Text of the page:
If you see these words on a label, it doesn't mean too much. "Superfoods are often nutritious, but the title alone may blind consumers to other equally nutritious options that aren't hyped," Gaffen explains.


As vegan and plant-based diets become more popular, vegan labels are also more common on packaging. But it's important to know that "the Certified Vegan Logo is not regulated by a government agency. Instead, the label is trademarked and managed by," Gaffen says.

Plus it's important to realize that a food or product that is vegan doesn't equate to healthy or nutritious. Gaffen explains, "One example is Oreos. I love Oreos and for sure think they can be a part of a healthful diet. But it could be misleading to say, 'Oh, Oreos are healthy because they're vegan.'

a magnifying glass is over a nutritional label for closer inspection

How to Read the Nutrition Label

The nutrition label provides a wealth of information, from the number of calories per serving or per package, to how much fiber you're getting.. Knowing which line items on a nutritional label to pay attention to, and understanding what they mean, will help you get past the pretty packaging and marketing buzzwords.

Serving size

A serving size lets you know the total calories, fat, carbohydrates, sugar, vitamins, minerals, and more are in each portion.

"Serving sizes are standardized to make it easier to compare similar foods; they are provided in familiar units, such as cups, followed by the metric amount, like the number of grams," Gaffen says. It's also helpful to know how many servings are in one package or bag.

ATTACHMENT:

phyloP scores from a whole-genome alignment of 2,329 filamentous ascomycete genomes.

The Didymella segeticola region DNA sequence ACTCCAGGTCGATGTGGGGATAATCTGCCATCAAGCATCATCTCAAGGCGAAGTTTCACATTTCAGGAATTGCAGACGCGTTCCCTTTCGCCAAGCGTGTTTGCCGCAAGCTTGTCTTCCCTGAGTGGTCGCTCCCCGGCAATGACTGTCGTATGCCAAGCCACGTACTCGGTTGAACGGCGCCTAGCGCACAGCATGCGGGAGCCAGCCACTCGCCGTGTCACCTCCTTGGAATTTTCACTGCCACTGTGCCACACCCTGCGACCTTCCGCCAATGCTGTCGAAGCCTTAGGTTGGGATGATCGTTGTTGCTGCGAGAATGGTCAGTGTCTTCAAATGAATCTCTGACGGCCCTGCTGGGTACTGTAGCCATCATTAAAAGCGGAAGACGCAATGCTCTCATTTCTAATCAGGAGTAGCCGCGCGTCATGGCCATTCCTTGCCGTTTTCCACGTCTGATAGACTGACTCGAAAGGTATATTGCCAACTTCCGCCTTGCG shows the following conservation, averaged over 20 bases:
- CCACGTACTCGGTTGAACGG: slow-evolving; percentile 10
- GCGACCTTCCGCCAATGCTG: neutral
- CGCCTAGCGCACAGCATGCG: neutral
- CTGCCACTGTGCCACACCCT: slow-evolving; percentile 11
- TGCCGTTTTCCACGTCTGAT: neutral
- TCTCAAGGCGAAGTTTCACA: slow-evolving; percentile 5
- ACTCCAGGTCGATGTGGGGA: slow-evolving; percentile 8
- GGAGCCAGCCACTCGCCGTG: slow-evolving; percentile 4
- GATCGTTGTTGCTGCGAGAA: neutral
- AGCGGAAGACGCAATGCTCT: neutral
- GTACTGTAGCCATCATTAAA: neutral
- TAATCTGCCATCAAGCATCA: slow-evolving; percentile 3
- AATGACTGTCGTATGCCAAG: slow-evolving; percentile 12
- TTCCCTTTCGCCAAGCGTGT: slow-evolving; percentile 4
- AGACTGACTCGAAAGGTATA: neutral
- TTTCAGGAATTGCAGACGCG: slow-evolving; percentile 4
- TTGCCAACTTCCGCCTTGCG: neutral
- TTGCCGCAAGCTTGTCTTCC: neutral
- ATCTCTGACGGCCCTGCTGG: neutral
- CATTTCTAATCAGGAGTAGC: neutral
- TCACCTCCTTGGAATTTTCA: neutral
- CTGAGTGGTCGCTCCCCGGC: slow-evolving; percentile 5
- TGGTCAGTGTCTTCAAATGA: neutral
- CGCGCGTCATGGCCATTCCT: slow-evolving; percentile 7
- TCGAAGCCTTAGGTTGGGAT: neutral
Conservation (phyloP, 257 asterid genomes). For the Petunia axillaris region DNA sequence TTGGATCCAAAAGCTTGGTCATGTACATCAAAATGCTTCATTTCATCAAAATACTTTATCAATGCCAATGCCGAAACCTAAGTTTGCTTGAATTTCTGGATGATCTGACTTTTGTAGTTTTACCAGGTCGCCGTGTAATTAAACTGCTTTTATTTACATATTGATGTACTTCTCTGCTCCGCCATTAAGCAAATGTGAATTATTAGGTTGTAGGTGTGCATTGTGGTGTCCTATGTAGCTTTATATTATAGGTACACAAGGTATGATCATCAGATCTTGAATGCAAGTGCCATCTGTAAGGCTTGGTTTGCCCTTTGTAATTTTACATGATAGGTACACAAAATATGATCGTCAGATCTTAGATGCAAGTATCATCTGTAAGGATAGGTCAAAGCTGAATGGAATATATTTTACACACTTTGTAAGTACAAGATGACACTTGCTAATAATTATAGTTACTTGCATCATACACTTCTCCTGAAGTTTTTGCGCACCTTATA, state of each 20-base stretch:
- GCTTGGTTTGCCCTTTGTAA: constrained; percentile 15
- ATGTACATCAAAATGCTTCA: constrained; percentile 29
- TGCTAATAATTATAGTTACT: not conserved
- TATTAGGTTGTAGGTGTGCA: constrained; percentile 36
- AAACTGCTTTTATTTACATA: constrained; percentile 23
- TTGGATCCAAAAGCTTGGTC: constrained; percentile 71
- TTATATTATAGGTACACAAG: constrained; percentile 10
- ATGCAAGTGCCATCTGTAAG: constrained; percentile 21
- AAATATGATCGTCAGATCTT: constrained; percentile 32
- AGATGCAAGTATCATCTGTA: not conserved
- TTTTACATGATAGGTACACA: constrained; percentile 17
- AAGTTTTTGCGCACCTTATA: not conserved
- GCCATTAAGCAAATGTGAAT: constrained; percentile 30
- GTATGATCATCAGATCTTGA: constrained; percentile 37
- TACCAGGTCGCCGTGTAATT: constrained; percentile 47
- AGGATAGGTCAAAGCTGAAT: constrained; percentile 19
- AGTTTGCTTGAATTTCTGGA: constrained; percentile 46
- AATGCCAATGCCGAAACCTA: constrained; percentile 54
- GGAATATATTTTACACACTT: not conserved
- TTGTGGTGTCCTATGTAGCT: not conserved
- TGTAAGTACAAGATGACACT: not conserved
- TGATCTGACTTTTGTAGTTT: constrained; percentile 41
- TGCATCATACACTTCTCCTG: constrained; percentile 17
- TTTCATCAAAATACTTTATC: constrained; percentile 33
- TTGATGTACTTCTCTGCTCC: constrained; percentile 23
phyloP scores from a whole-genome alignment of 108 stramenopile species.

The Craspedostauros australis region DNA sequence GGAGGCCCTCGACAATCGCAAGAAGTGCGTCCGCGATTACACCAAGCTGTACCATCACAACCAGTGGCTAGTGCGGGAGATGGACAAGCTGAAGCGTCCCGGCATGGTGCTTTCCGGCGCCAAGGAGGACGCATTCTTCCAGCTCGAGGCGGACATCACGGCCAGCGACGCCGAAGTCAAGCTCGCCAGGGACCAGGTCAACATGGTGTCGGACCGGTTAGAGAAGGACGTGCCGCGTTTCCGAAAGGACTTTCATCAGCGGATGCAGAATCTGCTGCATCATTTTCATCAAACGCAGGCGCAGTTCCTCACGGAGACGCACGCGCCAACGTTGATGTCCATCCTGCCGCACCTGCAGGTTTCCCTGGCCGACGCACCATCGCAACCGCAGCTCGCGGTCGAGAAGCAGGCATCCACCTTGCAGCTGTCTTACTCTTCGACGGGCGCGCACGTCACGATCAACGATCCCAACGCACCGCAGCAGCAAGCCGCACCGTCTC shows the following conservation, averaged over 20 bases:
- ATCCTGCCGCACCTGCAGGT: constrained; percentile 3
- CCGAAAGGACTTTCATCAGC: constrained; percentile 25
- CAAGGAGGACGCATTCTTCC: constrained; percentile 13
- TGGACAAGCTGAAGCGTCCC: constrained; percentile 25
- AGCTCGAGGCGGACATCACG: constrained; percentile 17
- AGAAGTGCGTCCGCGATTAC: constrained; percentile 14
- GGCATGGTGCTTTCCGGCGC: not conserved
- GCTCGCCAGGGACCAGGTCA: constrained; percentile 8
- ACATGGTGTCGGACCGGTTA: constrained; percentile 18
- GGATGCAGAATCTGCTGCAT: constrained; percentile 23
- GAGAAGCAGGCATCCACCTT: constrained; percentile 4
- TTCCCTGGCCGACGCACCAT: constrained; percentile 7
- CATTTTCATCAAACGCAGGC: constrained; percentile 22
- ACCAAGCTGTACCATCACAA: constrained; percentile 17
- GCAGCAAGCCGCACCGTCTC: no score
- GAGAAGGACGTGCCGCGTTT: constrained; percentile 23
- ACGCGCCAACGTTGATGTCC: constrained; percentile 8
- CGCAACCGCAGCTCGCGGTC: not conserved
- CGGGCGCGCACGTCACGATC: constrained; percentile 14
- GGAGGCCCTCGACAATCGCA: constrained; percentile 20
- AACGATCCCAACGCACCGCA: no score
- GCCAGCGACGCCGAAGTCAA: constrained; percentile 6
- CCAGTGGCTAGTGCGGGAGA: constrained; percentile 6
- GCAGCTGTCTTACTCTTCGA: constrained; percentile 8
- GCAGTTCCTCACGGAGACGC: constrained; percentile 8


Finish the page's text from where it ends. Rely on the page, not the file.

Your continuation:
"Pay attention to the serving size, especially how many servings there are in the food package," says Gaffen. Sometimes a serving may be a lot smaller than you expect, which could result in eating multiple servings without realizing it.

Daily value

This number refers to what percentage a nutrition is of a diet based on 2,000 calories per day. It helps you see how closely this food gets you to (or over) the daily goals or limits for certain nutritions.

Gaffen explains, "Daily Values are average levels of nutrients based on public health experts' recommendations for a person eating 2,000 calories in an entire day… not just one meal or snack." It's important to note, some people's diets may need more than 2,000 calories, and some may need less, so the Daily Value may not be the truest measure of your intake. For example, if your need more than 2,000 calories, the percent Daily Value will be lower than what's on the packaging.

If all this sounds confusing, you can read the Daily Value (DV) percentages to figure out if you're getting enough or too much of certain nutrients. If the product is five percent of the Daily Value, it is considered low, while 20 percent or more of the DV is considered high, according to Cureton.